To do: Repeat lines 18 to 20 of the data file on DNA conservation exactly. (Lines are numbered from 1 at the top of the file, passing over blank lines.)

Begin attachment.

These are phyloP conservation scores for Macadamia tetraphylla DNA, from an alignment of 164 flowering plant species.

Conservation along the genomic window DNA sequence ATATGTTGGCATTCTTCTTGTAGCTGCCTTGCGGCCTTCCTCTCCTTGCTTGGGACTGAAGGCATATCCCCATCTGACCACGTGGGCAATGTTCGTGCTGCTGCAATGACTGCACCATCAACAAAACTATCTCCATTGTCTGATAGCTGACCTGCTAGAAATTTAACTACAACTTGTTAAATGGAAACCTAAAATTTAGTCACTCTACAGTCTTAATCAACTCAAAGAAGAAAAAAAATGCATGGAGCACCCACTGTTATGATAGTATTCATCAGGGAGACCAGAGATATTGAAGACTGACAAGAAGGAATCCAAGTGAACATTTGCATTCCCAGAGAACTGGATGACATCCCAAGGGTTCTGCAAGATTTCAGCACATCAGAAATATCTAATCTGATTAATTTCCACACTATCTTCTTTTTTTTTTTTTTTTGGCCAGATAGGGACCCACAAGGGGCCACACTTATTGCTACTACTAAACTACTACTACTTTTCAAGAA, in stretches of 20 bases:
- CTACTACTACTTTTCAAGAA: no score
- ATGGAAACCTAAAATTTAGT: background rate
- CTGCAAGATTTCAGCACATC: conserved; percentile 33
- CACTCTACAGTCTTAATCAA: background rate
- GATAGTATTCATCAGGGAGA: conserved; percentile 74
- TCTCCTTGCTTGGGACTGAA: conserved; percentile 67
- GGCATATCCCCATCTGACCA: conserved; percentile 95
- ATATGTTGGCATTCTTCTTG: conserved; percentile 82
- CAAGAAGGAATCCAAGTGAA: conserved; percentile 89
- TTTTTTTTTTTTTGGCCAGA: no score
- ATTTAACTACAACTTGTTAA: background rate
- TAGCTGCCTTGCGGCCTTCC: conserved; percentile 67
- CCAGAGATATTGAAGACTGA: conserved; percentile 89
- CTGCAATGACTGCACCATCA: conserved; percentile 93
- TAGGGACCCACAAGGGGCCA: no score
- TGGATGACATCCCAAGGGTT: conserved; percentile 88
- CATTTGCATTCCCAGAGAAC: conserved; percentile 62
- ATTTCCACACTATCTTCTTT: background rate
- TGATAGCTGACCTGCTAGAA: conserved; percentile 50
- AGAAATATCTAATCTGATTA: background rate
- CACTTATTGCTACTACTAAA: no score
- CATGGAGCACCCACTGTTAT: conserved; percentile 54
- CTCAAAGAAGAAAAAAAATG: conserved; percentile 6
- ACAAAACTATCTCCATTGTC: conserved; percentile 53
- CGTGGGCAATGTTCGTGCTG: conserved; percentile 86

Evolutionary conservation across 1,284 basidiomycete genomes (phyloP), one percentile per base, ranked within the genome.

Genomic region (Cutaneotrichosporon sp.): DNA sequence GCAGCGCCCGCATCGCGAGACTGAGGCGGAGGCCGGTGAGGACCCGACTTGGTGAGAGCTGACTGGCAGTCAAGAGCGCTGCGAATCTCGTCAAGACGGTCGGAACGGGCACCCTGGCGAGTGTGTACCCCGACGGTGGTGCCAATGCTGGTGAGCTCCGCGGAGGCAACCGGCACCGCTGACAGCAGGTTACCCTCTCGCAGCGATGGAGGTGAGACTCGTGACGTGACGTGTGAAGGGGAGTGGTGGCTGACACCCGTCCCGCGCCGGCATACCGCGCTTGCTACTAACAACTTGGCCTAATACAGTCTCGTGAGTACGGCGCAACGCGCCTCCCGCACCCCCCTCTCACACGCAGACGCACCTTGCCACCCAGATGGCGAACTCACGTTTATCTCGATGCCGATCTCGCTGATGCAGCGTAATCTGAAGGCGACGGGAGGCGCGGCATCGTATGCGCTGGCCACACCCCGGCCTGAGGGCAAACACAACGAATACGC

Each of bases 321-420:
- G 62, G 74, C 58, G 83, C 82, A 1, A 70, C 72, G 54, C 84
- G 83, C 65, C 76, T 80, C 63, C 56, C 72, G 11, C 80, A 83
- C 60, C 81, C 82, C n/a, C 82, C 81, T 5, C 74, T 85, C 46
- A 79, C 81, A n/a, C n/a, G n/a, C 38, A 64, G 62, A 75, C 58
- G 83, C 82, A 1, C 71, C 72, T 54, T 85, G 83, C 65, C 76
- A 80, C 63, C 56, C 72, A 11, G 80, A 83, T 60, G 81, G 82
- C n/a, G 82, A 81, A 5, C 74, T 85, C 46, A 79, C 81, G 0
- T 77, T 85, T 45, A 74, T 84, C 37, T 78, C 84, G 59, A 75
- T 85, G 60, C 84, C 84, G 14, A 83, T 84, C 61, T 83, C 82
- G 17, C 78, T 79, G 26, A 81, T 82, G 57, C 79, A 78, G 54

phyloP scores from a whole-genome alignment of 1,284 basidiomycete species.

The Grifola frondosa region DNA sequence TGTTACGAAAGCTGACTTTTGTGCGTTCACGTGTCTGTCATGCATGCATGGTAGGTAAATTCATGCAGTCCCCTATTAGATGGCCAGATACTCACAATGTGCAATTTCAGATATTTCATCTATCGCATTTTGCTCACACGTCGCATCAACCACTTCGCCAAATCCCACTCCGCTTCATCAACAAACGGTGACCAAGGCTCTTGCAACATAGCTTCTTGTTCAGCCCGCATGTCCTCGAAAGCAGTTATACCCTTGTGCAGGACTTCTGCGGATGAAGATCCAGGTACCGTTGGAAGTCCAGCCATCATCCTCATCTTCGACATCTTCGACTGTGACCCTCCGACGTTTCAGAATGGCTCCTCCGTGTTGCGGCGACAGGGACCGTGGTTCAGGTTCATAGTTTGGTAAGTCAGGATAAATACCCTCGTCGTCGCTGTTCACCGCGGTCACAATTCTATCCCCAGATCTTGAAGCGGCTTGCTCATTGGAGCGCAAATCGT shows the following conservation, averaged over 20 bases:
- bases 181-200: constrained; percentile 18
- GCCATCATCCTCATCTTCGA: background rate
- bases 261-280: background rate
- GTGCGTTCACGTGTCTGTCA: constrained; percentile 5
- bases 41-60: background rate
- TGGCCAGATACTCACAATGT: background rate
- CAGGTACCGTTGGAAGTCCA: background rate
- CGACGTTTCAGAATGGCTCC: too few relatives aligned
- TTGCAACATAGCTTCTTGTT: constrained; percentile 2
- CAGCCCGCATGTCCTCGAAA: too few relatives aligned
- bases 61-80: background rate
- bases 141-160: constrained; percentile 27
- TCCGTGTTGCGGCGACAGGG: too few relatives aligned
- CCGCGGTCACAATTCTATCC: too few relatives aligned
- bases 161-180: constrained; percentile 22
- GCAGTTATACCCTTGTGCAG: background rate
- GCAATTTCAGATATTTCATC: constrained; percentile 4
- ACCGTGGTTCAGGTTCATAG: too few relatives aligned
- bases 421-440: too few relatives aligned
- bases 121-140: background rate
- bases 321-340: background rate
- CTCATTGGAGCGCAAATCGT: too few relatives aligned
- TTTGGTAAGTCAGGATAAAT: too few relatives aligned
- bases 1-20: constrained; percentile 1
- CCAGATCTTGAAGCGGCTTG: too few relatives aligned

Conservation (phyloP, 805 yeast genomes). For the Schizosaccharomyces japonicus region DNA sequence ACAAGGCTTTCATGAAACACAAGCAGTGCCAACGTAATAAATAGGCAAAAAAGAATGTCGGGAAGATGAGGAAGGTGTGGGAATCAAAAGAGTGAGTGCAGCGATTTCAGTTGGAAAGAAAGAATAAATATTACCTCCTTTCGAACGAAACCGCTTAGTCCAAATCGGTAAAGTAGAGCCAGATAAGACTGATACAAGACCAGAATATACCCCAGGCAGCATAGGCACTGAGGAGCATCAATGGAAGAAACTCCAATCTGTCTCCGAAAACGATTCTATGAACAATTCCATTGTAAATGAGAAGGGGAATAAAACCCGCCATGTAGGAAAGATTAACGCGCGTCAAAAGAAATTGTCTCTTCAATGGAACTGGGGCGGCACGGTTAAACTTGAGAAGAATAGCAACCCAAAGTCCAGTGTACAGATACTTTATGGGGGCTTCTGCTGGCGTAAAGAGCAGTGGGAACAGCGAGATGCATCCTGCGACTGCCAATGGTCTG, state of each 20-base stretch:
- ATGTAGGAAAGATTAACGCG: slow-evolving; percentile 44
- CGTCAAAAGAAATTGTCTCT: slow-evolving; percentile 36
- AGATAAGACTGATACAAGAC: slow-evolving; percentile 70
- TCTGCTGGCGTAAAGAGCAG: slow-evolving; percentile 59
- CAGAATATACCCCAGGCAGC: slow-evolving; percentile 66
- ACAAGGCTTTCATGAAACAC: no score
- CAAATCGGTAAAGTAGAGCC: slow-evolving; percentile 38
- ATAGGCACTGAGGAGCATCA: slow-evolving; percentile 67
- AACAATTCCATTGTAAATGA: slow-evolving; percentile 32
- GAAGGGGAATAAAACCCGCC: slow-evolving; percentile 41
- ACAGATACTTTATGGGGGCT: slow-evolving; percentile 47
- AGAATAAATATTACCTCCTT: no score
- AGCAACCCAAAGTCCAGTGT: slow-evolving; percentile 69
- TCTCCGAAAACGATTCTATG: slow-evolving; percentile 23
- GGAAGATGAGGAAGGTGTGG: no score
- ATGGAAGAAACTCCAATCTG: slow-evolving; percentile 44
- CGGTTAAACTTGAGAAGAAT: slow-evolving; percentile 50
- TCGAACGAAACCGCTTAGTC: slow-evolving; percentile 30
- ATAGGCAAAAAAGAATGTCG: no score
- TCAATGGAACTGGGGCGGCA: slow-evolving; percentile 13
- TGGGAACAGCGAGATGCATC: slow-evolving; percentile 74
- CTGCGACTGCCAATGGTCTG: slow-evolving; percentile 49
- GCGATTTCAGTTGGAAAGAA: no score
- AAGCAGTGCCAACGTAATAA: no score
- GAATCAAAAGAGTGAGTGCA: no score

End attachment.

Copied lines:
- TGGATGACATCCCAAGGGTT: conserved; percentile 88
- CATTTGCATTCCCAGAGAAC: conserved; percentile 62
- ATTTCCACACTATCTTCTTT: background rate